ITALY 2008  Directed by: Matteo Garrone  Book: Robert Saviano  Written by: Maurizio Braucci, Ugo Chiti, Gianni Di Gregorio, Matteo Garrone, Massimo Gaudioso, Roberto Saviano  Produced by: Domenico Procacci  Cinematography by: Marco Onorato  Editing: Marco Spoletini Cast: Toni Servillo, Gianfelice Imparato, Maria Nazionale, Salvatore Cantalupo, Gigio Morra, Salvatore Abruzzese, Marco Macor, Ciro Petrone, Carmine Paternoster

There are not many movies with true street cred, but GOMORRAH (2008), based on Roberto Saviono’s bestseller is certainly one of them. He got as close as anyone possibly can to the Naples mafia, and he’s paying the price: hiding ever since his book got published he gave one of his occasional interviews a while ago, telling of grocery stores and many other points of daily contact that simply ask him not to show up – ever again. And reading about this and then listening to him say that despite a life in total isolation and anonymity he would do it all over again, because he hates the mafia so much, you have to acknowledge that he’s really a man on a mission.

The book being one of the best ever written on Italy’s underworld was simply destined to become a movie, and GOMORRAH has turned out to be faithful to the original and more over a great movie in its own right.

GOMORRAH has no beginning, nor an end, and it doesn’t need one: the mafia – or Camorra – has been there before GOMORRAH and will be there long after GOMORRAH. All the book and the movie can do is to define a window that provides us with a representative look at the mafia, at what it is, how it operates, how it survives and thrives.

GOMORRAH’s structure is rather loose, jumping in and out of the lives of various people who are involved with the mafia: a boy who wants to belong and enter the ranks of the organization, two teenagers who think they can get away with everything and work on their own within the mafia territory, then numerous big shots who pull the strings behind the scenes and are involved in everything from arms dealing to drugs to contract killings.

It seems relatively unimportant to me to look at GOMORRAH as a traditional work of movie making. GOMORRAH may be based on a book but is anything but by the book: GOMORRAH, that’s glimpses of violence and suffering, moments of beauty and decay, snapshots of Italian life under and over ground, feelings of embracement and detestation.

It is hard to grasp what people living with and living under the wings of the Camorra are going through. GOMORRAH makes all that a bit more transparent: how the mafia is everywhere and influences everyone’s existence, how it inflicts violence out of the blue, how it makes or breaks careers, families and the future of a whole nation, from top to bottom.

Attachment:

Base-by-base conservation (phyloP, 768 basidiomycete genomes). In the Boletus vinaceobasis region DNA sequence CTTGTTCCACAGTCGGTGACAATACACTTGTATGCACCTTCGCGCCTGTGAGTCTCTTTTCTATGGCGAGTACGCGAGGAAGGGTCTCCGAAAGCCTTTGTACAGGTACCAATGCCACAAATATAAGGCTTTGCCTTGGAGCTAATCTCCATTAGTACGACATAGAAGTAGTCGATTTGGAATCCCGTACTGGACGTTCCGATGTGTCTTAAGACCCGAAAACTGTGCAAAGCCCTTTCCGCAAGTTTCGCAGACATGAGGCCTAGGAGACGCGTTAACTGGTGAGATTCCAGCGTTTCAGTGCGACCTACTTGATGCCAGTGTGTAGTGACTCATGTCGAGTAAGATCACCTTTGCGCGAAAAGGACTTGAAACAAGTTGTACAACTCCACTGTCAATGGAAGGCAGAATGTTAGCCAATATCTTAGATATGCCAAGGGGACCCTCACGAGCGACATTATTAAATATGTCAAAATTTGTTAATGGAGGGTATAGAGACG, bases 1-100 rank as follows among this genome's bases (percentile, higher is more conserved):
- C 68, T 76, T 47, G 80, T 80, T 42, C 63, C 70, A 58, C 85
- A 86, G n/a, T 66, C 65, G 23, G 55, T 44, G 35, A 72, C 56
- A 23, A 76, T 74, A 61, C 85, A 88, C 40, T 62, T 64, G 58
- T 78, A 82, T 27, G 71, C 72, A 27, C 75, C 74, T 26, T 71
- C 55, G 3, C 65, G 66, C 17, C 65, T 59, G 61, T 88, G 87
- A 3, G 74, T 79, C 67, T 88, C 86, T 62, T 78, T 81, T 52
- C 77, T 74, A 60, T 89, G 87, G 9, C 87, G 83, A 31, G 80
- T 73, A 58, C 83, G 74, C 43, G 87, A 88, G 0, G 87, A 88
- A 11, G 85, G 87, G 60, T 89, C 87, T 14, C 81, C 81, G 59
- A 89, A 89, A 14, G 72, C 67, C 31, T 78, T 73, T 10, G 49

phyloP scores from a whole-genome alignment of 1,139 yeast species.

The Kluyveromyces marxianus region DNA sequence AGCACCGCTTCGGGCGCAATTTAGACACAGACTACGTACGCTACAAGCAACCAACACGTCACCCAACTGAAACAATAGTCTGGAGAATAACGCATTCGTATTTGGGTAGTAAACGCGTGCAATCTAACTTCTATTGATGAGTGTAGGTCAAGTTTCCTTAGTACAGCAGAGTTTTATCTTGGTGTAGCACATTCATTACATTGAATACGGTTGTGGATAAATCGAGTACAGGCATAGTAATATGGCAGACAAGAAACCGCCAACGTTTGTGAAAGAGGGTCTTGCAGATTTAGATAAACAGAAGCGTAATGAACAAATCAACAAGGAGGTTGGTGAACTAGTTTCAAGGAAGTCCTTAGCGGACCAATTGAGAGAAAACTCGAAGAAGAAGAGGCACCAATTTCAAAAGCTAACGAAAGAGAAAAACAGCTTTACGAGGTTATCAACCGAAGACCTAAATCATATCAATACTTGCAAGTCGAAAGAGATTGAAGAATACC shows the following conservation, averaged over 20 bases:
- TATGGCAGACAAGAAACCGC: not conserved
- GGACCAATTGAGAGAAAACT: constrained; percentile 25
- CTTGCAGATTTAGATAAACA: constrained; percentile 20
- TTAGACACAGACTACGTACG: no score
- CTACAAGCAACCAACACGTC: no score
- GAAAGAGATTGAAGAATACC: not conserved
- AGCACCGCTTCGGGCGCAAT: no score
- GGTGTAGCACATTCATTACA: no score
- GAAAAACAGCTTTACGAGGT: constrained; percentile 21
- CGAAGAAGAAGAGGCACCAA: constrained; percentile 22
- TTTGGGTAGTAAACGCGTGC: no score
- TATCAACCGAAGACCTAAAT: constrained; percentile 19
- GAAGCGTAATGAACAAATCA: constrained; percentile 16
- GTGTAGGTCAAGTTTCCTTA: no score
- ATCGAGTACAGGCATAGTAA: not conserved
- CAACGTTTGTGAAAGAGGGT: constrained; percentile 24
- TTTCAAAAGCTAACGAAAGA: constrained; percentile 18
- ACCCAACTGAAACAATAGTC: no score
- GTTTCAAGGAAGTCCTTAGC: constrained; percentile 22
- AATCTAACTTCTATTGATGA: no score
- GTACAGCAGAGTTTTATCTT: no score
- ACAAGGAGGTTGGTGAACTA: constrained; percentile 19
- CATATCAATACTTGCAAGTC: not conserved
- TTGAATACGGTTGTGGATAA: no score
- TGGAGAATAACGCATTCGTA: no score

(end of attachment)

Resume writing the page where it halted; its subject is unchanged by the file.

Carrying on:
The most important insight we get is that the biggest crime the Camorra commits has nothing to do with the arms or the drugs or the murders. But it’s the way it corrupts people’s mind, their thinking, their expectations and their values. As far as the programming of people’s beliefs and values is concerned there can be little doubt that the mafia is the most influential organization besides the almighty Church.

If you’re exposed to their “teachings” you’ll end up adjusting the way you see the world to the way they see it. And they way they see it is blood-red, cold, ruthless, a world where you are either with them or against them, a world that doesn’t ask questions, but executes orders, a world in which values are long gone and have been replaced by money. Money is the new god, and everything else will be sacrificed, lives, beliefs, everything.

Since the Camorra is not simply a criminal organization, but one of the most powerful value systems imaginable, it also explains why it is one of the longest lasting organizations in the world: the mafia is like a cockroach that adapts and consumes everything in its way. And by today it has consumed most of Italy and a lot beyond, controlling local politics and legal businesses around the world alike.

GOMORRAH is a powerful movie that teaches us a lesson not in crime, but in how the world really works. That’s why it’s such an important film. But don’t expect a way out: GOMORRAH is a movie that feels just like many of those fictitious characters – and real people like Roberto Saviano – feel who were or are exposed to the Camorra: like there’s no tomorrow.


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